Salt takes a half step before falling out of solution as a crystal

Thursday, Apr 11, 2019
by Scott Lyon

When a drop of sea spray lands on a rock and starts to evaporate under the midday sun, the salt solidifies and falls out of the water as a crystal—helping to power the Earth's atmosphere and leaving a delicious kernel of spice for dinner.

New computational research from a CBE team has shown that process to include an extra step, a finding that has implications for everything from climate models to the production of medicine.

"We were trying to understand how solids fall out of solution as crystals," said Athanassios Panagiotopoulos, the Susan Dod Brown Professor of Chemical and Biological Engineering and the project's lead researcher. "This happens when you are trying to make a pharmaceutical component, to get your desired ingredient in pure form. It is also relevant for atmospheric processes. So, both for environmental applications and technological applications, this is a very important process."

The results, published as a cover article in the Journal of Chemical Physics on March 22, show that when salts in a highly supersaturated solution precipitate as crystals, they first go through a brief intermediate phase. In this first quick step, salt ions in the solution form disordered clusters that the researchers have called "amorphous salt," which represent a semi-crystalline state. That state lasts between 10 and 100 nanoseconds, mere billionths of a second, before the semi-crystals begin to rearrange themselves into a more ordered state as true crystals.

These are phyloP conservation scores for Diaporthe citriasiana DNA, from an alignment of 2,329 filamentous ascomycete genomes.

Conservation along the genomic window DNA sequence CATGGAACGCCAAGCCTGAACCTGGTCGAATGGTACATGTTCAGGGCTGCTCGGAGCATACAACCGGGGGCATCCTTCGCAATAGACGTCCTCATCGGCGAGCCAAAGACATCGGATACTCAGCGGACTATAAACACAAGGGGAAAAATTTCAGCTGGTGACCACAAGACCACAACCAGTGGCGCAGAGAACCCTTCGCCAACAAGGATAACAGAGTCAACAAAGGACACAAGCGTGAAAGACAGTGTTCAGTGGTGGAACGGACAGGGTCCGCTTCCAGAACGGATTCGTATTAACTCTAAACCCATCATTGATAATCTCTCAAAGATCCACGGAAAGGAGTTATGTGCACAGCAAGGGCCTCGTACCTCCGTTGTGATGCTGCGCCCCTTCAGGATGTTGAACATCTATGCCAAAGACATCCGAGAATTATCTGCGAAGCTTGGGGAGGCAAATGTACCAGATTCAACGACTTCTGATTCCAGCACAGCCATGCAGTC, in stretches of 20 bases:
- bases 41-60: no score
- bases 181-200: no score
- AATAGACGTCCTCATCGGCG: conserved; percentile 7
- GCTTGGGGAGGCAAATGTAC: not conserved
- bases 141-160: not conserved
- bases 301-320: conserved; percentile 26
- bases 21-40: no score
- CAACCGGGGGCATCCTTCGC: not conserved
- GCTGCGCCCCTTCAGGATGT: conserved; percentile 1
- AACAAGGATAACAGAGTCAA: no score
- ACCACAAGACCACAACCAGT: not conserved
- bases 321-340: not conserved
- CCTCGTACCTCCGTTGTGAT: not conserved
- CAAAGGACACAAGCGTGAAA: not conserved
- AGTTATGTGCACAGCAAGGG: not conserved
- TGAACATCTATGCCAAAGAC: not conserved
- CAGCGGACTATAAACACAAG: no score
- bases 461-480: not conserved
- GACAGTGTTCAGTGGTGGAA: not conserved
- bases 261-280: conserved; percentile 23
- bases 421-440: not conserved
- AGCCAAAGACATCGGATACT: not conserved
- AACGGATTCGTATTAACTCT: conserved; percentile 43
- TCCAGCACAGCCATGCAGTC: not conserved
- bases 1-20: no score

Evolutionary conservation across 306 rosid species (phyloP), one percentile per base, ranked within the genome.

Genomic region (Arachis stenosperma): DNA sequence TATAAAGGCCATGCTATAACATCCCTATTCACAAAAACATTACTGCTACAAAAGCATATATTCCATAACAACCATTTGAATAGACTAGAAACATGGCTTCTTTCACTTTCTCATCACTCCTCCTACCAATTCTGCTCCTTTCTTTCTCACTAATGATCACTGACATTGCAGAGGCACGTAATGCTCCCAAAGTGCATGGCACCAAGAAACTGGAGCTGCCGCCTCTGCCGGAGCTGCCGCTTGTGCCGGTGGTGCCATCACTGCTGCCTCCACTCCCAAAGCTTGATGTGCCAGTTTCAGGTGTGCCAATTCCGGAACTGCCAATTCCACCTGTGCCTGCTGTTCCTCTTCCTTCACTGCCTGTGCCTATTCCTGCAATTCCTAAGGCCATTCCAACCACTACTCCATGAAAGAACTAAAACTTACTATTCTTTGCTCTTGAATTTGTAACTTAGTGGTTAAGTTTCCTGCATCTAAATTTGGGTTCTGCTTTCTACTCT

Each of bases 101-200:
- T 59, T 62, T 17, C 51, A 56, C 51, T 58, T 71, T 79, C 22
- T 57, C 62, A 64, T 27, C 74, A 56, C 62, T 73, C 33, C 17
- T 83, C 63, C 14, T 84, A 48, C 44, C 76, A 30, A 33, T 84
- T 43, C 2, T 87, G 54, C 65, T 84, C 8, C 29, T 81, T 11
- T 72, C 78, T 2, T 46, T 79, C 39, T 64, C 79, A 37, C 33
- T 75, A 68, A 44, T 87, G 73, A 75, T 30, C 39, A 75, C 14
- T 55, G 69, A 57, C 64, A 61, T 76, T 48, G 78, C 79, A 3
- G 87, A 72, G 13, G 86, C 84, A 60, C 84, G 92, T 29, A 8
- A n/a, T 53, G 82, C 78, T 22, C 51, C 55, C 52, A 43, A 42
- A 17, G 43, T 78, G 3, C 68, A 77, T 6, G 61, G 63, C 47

The work required complex computational models running for several months at Princeton’s high-performance computing center to see how these solutions evolve beyond their saturation thresholds. The researchers believe their findings will allow scientists to have a better, more accurate framework for experimental results.

In addition to Panagiotopoulos, chair of chemical and biological engineering, the team included Hao Jiang, formerly a postdoctoral researcher in this department and now at the University of Pennsylvania; and Pablo Debenedetti, the Class of 1950 Professor in Engineering and Applied Science and Princeton's Dean for Research.

Financial support for this work was provided by the Office of Basic Energy Sciences, U.S. Department of Energy, under Award No. DE-SC0002128. Additional support was provided by the National Oceanic and Atmospheric Administration (Cooperative Institute for Climate Science Award No. AWD 1004131) and the U.S. National Science Foundation under Award No. CBET-1402166.